Land Tax Exemptions – State Revenue Office

Land tax is a tax that is payable whilst the property is held by a person/ entity. Land tax is payable where the total taxable value of land in Victoria held by a person/ entity as at 31 December of each year is equal to or exceeds $250,000.00.  If the land is held by a trust, the threshold value of land is $25,000.00.  Exempt land is not included in the total value of land owned.

An exemption to land tax may be available for land or part of land that is used for primary production.

What is Primary Production?

Primary production is considered by the State Revenue Office to be land used for one or more of the following activities:

  • Cultivating crops for the purposes of selling the produce, including in a processed or converted state;
  • Maintaining animals or poultry for the purposes of selling them, their offspring or bodily produce;
  • Keeping bees for the purposes of selling their honey;
  • Commercial fishing, including preparing for such fishing or storing or preserving fish or fishing gear; or
  • Cultivating or propagating plants, seedlings, mushrooms or orchids for sale.

There must be an intention to sell the products resulting from the primary production activity therefore land will not be primary production for land tax purposes where maintaining animals or growing crops is for personal benefit only.

The primary production exemption is only available for land that is located wholly outside of greater Melbourne if it is used primarily for primary production, wholly or partly within greater Melbourne but not within an urban zone if it is used primarily for primary production, or wholly or partly within greater Melbourne and wholly or partly within an urban zone if it is used solely or primarily for the business of primary production.

A family farm may be able to save thousands on tax each year should they meet the requirements for the exemption to land tax for primary production.

What if part of the land is used primarily for primary production?

If the land as a whole is not used for primary production, a partial exemption may apply to part of the land, provided that it meets the Primary Production requirements.

What if you are intending to farm a property?

If you are intending to farm a property, you may be eligible for a concession on Land Tax. To be eligible for this exemption, you must satisfy certain conditions, and shall depend on the location of the land.  We can assist you in reviewing whether or not you would be eligible for this concession and can assist you further by drafting your application or liaising with the State Revenue Office in relation to your application.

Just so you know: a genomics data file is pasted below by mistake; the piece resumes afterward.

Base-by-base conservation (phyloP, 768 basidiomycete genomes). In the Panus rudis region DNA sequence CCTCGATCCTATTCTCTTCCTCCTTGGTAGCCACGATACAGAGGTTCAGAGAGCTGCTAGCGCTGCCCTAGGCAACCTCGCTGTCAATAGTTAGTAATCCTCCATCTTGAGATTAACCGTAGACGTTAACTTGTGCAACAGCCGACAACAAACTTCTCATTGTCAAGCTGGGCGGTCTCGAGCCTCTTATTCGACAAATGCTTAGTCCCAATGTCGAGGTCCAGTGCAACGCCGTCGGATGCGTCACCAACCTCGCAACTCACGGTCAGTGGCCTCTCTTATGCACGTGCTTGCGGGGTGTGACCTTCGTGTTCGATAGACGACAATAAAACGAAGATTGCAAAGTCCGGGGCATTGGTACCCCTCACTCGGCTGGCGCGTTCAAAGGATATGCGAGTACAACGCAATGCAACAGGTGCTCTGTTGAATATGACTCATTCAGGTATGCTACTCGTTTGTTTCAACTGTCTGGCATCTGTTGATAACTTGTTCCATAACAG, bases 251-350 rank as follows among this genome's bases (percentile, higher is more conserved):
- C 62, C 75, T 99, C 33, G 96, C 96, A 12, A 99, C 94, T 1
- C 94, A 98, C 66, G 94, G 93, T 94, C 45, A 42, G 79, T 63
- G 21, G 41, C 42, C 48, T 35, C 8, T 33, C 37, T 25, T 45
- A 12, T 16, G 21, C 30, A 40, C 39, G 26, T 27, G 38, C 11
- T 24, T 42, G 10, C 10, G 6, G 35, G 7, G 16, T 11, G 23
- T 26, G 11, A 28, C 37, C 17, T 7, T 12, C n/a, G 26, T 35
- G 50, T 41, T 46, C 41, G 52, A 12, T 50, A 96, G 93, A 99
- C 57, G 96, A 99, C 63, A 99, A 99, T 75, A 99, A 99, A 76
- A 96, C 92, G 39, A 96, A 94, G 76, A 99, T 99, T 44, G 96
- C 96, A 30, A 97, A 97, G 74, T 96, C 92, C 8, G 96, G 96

If I choose to agist, shall I be eligible for the Primary Production Exemption?

Depending on the location of the land, land being used for the purposes of agistment, that is permitting another person to graze their animals, including livestock and horses, on your land for a fee, may be classified by the State Revenue Office as primary production for land tax exemption purposes.

Land used primarily for agistment purposes, which is either located outside greater Melbourne or inside greater Melbourne, but not within an urban zone, may meet the requirements for a land tax exemption on the basis of primary production. The qualifying requirement required by the State Revenue Office is to ascertain that the owner of the animals/livestock sells the animals/livestock or their offspring. It is important to note that land agisted for animals/livestock for recreational purposes only will not qualify for primary production purposes.

Objection to SRO decisions and assessments

Land tax assessment notices (“Notice”) are issued by the State Revenue Office (“SRO”) on an annual basis, to all entities (individuals and companies) that own property in Victoria as at 31 December 2020.

The Notice will set out the following:

1. The name of the entity to which the Notice has been issued (including whether it is issued to that entity in its capacity as a trustee);

2. The properties held by that entity as at 31 December of the preceding year, including any property of which that entity has an interest pursuant to a trust, or which is held jointly by that entity and another person;

3. Any exemptions or surcharges which are applicable;

4. The taxable value of each of the properties; and

5. An assessment of land tax owned by that entity for the calendar year.

Our lawyers have experience in working with farming families and enterprises to review and provide advice in relation to Notices, and where necessary object to or request corrections to Notices, to ensure that you are paying the correct land tax for your landholdings.

What should I be looking at when I receive my notice?

It is important to closely review any Notice you receive as soon as you receive it.  You should be looking to see if there are any errors or omissions on the Notice.

This may include things like:

1. Checking whether the ownership of the properties is correct.

A common mistake we see, where a property is a trust asset, is that the Notice does not show that the entity hold the property as trustee of a trust.  This indicates that the SRO has not been advised that the property is held by entity on trust or has made a mistake in their records.  This may mean that the entity is paying the incorrect amount of land tax on the properties it holds.

2. Checking to see that all properties held by the entity are shown on the Notice, and that no properties which have been disposed of remain on the Notice.

3. Check that the properties on the Notice have been correctly assessed.

For example, if there are properties which have been assessed as exempt because they are used substantially for primary production on your Notice, they should show as exempt.